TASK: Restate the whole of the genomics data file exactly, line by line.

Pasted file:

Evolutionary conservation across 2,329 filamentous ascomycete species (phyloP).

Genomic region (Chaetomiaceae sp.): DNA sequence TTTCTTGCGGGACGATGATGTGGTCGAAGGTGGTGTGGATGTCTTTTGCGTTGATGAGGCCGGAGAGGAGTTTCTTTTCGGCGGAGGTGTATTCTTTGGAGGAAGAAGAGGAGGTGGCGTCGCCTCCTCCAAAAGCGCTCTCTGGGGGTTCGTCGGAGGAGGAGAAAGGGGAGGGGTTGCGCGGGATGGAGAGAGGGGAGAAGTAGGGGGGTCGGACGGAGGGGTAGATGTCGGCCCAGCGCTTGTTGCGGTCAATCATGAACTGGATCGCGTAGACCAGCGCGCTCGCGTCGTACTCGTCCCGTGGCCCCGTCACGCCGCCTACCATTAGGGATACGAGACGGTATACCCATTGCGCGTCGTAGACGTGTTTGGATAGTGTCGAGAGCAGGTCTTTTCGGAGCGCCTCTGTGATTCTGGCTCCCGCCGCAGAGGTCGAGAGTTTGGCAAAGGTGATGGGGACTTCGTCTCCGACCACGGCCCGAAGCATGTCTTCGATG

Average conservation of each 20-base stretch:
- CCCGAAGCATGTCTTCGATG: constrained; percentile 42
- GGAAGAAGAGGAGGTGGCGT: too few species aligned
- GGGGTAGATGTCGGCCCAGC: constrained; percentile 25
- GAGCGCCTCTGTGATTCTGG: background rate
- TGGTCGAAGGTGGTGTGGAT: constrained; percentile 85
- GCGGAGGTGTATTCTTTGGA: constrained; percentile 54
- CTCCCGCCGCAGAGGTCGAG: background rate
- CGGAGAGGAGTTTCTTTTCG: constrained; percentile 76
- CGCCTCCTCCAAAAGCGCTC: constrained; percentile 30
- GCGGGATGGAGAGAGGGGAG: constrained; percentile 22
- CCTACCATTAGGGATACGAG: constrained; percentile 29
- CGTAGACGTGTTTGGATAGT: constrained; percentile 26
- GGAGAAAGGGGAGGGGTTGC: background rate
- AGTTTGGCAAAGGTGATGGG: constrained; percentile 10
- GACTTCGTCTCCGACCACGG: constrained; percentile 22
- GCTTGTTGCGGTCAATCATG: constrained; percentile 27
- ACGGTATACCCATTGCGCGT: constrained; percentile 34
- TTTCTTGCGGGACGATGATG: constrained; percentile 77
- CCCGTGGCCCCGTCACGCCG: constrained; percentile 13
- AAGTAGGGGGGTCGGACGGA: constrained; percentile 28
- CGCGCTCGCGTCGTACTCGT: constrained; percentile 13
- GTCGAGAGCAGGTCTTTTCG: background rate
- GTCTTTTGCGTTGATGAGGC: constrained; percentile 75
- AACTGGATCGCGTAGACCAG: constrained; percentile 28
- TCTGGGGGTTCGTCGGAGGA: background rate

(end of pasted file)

Evolutionary conservation across 2,329 filamentous ascomycete species (phyloP).

Genomic region (Chaetomiaceae sp.): DNA sequence TTTCTTGCGGGACGATGATGTGGTCGAAGGTGGTGTGGATGTCTTTTGCGTTGATGAGGCCGGAGAGGAGTTTCTTTTCGGCGGAGGTGTATTCTTTGGAGGAAGAAGAGGAGGTGGCGTCGCCTCCTCCAAAAGCGCTCTCTGGGGGTTCGTCGGAGGAGGAGAAAGGGGAGGGGTTGCGCGGGATGGAGAGAGGGGAGAAGTAGGGGGGTCGGACGGAGGGGTAGATGTCGGCCCAGCGCTTGTTGCGGTCAATCATGAACTGGATCGCGTAGACCAGCGCGCTCGCGTCGTACTCGTCCCGTGGCCCCGTCACGCCGCCTACCATTAGGGATACGAGACGGTATACCCATTGCGCGTCGTAGACGTGTTTGGATAGTGTCGAGAGCAGGTCTTTTCGGAGCGCCTCTGTGATTCTGGCTCCCGCCGCAGAGGTCGAGAGTTTGGCAAAGGTGATGGGGACTTCGTCTCCGACCACGGCCCGAAGCATGTCTTCGATG

Average conservation of each 20-base stretch:
- CCCGAAGCATGTCTTCGATG: constrained; percentile 42
- GGAAGAAGAGGAGGTGGCGT: too few species aligned
- GGGGTAGATGTCGGCCCAGC: constrained; percentile 25
- GAGCGCCTCTGTGATTCTGG: background rate
- TGGTCGAAGGTGGTGTGGAT: constrained; percentile 85
- GCGGAGGTGTATTCTTTGGA: constrained; percentile 54
- CTCCCGCCGCAGAGGTCGAG: background rate
- CGGAGAGGAGTTTCTTTTCG: constrained; percentile 76
- CGCCTCCTCCAAAAGCGCTC: constrained; percentile 30
- GCGGGATGGAGAGAGGGGAG: constrained; percentile 22
- CCTACCATTAGGGATACGAG: constrained; percentile 29
- CGTAGACGTGTTTGGATAGT: constrained; percentile 26
- GGAGAAAGGGGAGGGGTTGC: background rate
- AGTTTGGCAAAGGTGATGGG: constrained; percentile 10
- GACTTCGTCTCCGACCACGG: constrained; percentile 22
- GCTTGTTGCGGTCAATCATG: constrained; percentile 27
- ACGGTATACCCATTGCGCGT: constrained; percentile 34
- TTTCTTGCGGGACGATGATG: constrained; percentile 77
- CCCGTGGCCCCGTCACGCCG: constrained; percentile 13
- AAGTAGGGGGGTCGGACGGA: constrained; percentile 28
- CGCGCTCGCGTCGTACTCGT: constrained; percentile 13
- GTCGAGAGCAGGTCTTTTCG: background rate
- GTCTTTTGCGTTGATGAGGC: constrained; percentile 75
- AACTGGATCGCGTAGACCAG: constrained; percentile 28
- TCTGGGGGTTCGTCGGAGGA: background rate